Debunking Fat Myths

With so many information floating around about dieting, you just cannot discern between what is real and what is merely hyped or completely false.  For instance, a study showed that 77 percent of people questioned knew that trans fat is a type of dietary fat that can be unhealthy.  However, only 21 percent of them could name three foods that contain trans fat, while only 33 percent could name just one.

Instead of wasting your time around diet information that do not produce results, you need to take a deeper study on knowing which dieting fact is true or false.

Your body loses fat by literally taking it out of your digestive system

False.  Body fat is not something like you could eliminate by a visit to the toilet.  Instead, your body takes the fat out of storage in your fat cells, and then converts it into energy when you do not eat enough to match your energy needs.  This means that eating in smaller, enough-to-eliminate-your-hunger portions is vital in getting rid of excess fat and losing weight in the process.

Fat is the easiest nutrient for your body to store as body fat

True.  Food digestion actually consumes calories, about 10 percent of the calories you eat.  A lot of calories are needed to break down proteins and turn it into body fat, while it only takes fewer calories to metabolize the fat that you ate into body fat.

The larger your calorie deficit, the more body fat you will burn as fuel

False.  A calorie deficit is created when the amount of calories you take in is less than the total calories you use during physical activities as well as other normal bodily functions (like sleeping or digesting).  However, not every cell in your body uses fat as fuel, and how much fat your muscle cells burn depends on how intense or for how long the activities are conducted. 

In other words, if your calorie deficit is larger than the amount of energy your body can get from body fat, your body would simply get that additional energy by breaking down the protein in your muscle and organ tissues, as well as slowing down or stopping certain normal functions such as repairing and maintaining your skin and hair.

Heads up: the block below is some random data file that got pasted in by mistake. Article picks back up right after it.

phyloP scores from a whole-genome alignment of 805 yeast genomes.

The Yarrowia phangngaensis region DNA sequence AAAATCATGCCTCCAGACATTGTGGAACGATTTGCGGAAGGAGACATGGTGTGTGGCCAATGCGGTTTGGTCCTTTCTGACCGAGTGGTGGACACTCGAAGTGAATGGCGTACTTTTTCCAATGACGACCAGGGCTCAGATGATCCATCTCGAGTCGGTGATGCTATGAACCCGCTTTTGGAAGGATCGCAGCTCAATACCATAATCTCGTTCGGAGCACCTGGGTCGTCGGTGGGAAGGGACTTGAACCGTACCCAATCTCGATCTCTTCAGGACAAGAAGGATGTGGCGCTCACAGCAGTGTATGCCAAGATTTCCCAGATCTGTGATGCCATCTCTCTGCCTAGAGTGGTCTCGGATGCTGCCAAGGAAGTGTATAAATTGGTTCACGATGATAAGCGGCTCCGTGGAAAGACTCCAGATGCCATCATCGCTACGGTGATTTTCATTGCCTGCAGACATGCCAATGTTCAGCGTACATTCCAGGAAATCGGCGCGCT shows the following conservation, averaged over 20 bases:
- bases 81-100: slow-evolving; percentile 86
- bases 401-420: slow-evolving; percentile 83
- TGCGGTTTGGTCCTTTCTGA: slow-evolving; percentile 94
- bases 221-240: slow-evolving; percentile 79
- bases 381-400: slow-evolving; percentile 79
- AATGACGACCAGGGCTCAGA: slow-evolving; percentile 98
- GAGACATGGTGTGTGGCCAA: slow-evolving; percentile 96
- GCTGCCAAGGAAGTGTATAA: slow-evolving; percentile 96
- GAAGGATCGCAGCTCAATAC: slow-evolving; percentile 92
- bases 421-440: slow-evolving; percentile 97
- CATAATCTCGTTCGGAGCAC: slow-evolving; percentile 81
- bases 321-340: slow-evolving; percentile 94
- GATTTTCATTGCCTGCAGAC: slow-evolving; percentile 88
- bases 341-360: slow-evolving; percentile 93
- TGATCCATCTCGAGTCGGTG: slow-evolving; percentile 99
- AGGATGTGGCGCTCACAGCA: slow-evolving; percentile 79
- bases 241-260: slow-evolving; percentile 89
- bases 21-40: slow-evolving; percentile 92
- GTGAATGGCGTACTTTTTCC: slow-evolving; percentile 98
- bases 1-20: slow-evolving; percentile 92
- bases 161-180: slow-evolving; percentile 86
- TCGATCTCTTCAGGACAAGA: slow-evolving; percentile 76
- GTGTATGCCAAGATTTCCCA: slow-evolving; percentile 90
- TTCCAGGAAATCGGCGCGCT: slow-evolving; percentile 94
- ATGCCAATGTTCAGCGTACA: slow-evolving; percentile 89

You get the best fat loss results by exercising at lower intensity levels

False.  It does not matter where your body gets the energy it uses while exercising for fat loss.  What matters most is that you expend more energy when you exercise at higher intensity levels.

It is better to exercise on an empty stomach

False.  Most of the energy you use during exercise do not come from your last meal, rather from the storage in your muscles.  The fuels contained in muscles, both in glucose and fat, can only be emptied if you are using these muscles.

A very low-fat diet is best for weight loss

False.  You still need some amount of fat to be healthy, as some important vitamins (like A, D, E, and K) are fat-soluble.  This means that they can only be absorbed by the body if your diet has an adequate amount of fat. 

Besides, some fats can even promote a healthy heart like monounsaturated fats found in many nuts and olive oil, as well as Omega-3 fats found in some fish oils and flax.  However, fat is high in calories, which is why you need to be careful about not eating too much fat if you are trying to lose weight.

It is better to concentrate on strength training rather than cardio exercise when it comes to weight loss

False.  Although muscle does burn more calories than fat even at rest, the actual number is very small.  For instance, adding 25 pounds of muscle would increase your resting metabolism by about 150 calories a day, but 30 minutes of brisk walking can burn more than that.  Also, it is not advisable to add that much muscle if you are trying to lose weight.

Meanwhile, vigorous cardio exercise can make your muscles burn between 8 to 20 times as much energy per minute compared to the amount of calories burned during rest.  It is important to balance your strength training and cardio for optimum weight loss results.

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